4.2 Treatment options

4.2 Treatment options

Depending on the stage of the disease, primary treatment consists of surgery, radiotherapy or a combination of radiotherapy and chemotherapy. For situations involving fertility, pregnancy and immunocompromised women (such as those with HIV) refer to section 4.3.

Where possible, sequential multimodality treatment should be avoided.

The advantages and disadvantages of each treatment and associated potential side effects should be discussed with the woman.

Surgery is typically reserved for women who have small tumours found only within the cervix (early-stage disease and smaller lesions) (NCCN 2017).

For women with early-stage disease who do not require fertility-sparing approaches, cone biopsy, simple/extrafascial hysterectomy and radical hysterectomy are options. Radical hysterectomy and bilateral salpingectomy with bilateral pelvic lymph node assessment is the preferred treatment approach. Removal of the ovaries should be individualised according to disease indications.

In selected cases surgery for fertility preservation may be possible.

The training and experience required of the surgeon are as follows:

  • Gynaecological oncologist (FRANZCOG) with adequate training and experience in gynaecological cancer surgery and institutional cross-credentialling and agreed scope of practice within this area (ACSQHC 2004).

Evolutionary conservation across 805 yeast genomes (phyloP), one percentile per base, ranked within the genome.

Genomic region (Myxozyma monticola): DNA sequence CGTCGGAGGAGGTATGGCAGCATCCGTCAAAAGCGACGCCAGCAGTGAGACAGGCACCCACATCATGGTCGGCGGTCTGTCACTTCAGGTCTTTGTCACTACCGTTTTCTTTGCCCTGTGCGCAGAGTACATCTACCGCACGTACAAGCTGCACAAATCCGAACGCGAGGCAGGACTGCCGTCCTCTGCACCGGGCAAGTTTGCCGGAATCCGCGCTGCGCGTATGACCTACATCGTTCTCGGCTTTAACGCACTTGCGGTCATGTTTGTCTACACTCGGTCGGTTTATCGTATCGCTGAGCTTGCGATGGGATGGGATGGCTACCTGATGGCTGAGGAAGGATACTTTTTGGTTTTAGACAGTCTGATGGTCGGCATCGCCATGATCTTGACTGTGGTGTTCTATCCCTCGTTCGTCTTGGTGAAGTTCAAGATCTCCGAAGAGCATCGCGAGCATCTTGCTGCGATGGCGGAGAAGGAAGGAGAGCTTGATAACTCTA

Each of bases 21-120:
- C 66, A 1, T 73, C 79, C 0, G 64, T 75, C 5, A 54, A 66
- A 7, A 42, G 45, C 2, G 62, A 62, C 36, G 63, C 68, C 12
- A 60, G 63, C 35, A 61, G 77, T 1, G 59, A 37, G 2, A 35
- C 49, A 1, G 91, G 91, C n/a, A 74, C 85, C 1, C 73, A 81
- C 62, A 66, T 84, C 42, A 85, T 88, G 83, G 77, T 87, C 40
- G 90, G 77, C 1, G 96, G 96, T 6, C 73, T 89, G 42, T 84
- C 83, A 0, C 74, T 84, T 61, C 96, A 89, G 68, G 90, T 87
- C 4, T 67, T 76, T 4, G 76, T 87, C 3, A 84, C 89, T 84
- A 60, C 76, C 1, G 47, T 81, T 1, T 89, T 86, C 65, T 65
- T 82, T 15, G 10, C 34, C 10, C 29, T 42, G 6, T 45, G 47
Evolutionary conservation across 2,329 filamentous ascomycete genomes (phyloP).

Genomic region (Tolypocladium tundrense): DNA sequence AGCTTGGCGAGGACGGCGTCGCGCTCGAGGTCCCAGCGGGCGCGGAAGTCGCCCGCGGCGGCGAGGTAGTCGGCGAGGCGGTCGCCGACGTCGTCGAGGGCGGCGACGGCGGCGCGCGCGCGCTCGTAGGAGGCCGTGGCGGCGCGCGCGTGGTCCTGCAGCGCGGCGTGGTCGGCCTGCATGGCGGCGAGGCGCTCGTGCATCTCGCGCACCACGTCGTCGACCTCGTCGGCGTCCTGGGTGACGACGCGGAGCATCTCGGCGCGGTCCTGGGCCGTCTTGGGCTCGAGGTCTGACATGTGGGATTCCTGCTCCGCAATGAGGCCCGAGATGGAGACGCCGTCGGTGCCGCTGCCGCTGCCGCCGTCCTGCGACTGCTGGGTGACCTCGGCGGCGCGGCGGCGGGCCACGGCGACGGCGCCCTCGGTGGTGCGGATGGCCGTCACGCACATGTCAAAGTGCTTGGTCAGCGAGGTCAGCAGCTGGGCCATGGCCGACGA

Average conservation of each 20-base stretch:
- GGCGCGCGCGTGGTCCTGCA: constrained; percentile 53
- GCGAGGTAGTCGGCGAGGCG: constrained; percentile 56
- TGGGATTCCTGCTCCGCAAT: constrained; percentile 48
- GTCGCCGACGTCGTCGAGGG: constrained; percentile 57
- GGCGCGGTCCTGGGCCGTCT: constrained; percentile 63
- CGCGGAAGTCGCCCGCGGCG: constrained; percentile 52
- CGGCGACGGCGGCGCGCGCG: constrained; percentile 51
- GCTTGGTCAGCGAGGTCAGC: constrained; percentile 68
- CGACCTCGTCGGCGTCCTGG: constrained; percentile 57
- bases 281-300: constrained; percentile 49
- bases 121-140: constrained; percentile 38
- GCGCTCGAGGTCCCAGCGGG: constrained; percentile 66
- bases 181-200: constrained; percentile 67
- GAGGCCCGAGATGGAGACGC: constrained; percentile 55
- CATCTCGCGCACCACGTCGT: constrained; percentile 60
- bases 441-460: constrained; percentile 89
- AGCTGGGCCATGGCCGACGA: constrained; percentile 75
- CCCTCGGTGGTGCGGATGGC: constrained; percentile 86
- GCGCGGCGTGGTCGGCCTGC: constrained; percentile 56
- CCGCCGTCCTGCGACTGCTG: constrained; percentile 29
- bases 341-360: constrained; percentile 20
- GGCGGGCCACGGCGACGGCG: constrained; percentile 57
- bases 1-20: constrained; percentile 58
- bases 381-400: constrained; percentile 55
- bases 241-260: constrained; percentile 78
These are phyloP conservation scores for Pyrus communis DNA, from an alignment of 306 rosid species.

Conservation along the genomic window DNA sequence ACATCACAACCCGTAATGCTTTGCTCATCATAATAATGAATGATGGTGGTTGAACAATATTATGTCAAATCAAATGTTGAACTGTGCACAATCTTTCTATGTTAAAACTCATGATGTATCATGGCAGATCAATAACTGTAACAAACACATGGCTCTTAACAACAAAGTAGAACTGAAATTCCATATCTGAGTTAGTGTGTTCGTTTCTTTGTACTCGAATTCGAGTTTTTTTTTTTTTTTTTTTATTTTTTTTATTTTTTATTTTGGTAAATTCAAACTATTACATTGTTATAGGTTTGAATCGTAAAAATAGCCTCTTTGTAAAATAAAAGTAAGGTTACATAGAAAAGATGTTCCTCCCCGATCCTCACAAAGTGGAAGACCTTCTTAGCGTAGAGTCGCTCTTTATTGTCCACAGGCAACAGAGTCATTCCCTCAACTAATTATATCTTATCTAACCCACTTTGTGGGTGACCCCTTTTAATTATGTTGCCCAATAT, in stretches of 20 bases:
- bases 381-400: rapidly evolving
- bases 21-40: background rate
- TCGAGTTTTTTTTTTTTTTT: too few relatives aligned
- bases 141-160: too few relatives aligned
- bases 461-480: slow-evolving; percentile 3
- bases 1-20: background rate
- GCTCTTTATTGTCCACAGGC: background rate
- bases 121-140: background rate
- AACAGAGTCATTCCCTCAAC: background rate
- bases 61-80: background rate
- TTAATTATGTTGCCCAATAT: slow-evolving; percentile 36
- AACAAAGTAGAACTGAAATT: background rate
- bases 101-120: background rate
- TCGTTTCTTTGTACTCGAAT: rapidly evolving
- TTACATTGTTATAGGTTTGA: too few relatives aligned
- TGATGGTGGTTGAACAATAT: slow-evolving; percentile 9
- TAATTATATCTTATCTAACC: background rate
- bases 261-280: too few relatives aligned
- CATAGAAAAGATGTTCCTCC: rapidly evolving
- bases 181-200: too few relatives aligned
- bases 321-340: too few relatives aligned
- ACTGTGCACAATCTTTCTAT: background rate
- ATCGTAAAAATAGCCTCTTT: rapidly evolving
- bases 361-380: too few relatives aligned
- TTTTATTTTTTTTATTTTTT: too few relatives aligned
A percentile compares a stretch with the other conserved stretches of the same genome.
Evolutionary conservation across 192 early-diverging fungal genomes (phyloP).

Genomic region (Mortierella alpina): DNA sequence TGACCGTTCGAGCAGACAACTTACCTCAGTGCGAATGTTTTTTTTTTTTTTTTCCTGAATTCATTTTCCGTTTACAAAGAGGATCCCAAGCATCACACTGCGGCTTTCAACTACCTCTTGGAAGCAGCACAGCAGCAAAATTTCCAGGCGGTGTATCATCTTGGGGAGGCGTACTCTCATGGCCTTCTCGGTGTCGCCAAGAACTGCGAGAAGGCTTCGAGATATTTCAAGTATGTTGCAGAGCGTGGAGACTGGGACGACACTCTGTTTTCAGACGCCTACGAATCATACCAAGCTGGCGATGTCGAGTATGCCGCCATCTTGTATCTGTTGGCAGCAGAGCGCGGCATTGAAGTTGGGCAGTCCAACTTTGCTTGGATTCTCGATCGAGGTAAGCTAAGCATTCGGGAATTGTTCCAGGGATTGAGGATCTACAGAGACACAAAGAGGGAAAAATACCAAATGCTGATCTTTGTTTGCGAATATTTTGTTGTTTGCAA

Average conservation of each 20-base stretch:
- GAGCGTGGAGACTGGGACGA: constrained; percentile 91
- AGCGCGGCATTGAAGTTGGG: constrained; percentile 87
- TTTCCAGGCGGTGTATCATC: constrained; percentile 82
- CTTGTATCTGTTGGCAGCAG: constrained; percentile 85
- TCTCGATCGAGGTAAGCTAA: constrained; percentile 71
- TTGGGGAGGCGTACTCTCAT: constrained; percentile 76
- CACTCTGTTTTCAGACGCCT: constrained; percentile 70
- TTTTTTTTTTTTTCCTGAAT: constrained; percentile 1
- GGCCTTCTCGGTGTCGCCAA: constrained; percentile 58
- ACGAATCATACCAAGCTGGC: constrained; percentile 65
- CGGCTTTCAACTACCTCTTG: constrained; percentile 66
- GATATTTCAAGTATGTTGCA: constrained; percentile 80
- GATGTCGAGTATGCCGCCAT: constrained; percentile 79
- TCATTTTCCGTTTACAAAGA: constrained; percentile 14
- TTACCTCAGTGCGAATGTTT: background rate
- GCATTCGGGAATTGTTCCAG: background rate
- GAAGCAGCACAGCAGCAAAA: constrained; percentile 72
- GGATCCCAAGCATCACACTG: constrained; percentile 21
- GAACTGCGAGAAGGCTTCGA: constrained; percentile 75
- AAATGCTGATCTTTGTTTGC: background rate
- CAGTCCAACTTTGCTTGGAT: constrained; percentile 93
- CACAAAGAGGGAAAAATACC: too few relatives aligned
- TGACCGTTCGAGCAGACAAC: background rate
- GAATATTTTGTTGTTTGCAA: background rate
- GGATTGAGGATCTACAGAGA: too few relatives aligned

Hospital or treatment unit characteristics for providing safe and quality care include:

  • appropriate nursing and theatre resources to manage complex surgery
  • 24-hour medical staff availability
  • 24-hour operating room access
  • specialist pathology
  • in-house access to radiology
  • an intensive care unit.

Concurrent chemoradiation is generally the primary treatment of choice for managing women with cervical cancer either as a definitive treatment for those with locally advanced disease or for those who are poor surgical candidates (NCCN 2017).

Definitive radiation therapy should consist of pelvic external beam radiation (EBRT) and intracavitary brachytherapy (ESMO Guidelines Working Group 2012) to be completed within 56 days. Concurrent radiosensitising chemotherapy with radiotherapy has been shown to significantly improve patient survival compared with radiotherapy alone (NCCN 2017).

In women with high-risk disease (lymph node metastases, parametrial invasion, lymphovascular space invasion, thickness of the residual muscular layer, tumour depth and tumour growth pattern) (Shinohara et al. 2004) postoperative radiation therapy plus/minus chemotherapy following surgery should be offered (ESMO Guidelines Working Group 2012). Where possible, patients with high-risk features who are likely to require adjuvant therapy following surgery should be identified upfront and considered for definitive chemoradiation to minimise the toxicities of trimodality treatment.

For women who present with distant metastatic disease, EBRT may be considered to control pelvic disease and other symptoms.

Training and experience of the radiation oncologist:

  • Radiation oncologist (FRANZCR or equivalent) with adequate training and experience that enables institutional credentialling and agreed scope of practice within this area (ACSQHC 2004) and who is also a core member of a gynaecological oncology multidisciplinary team.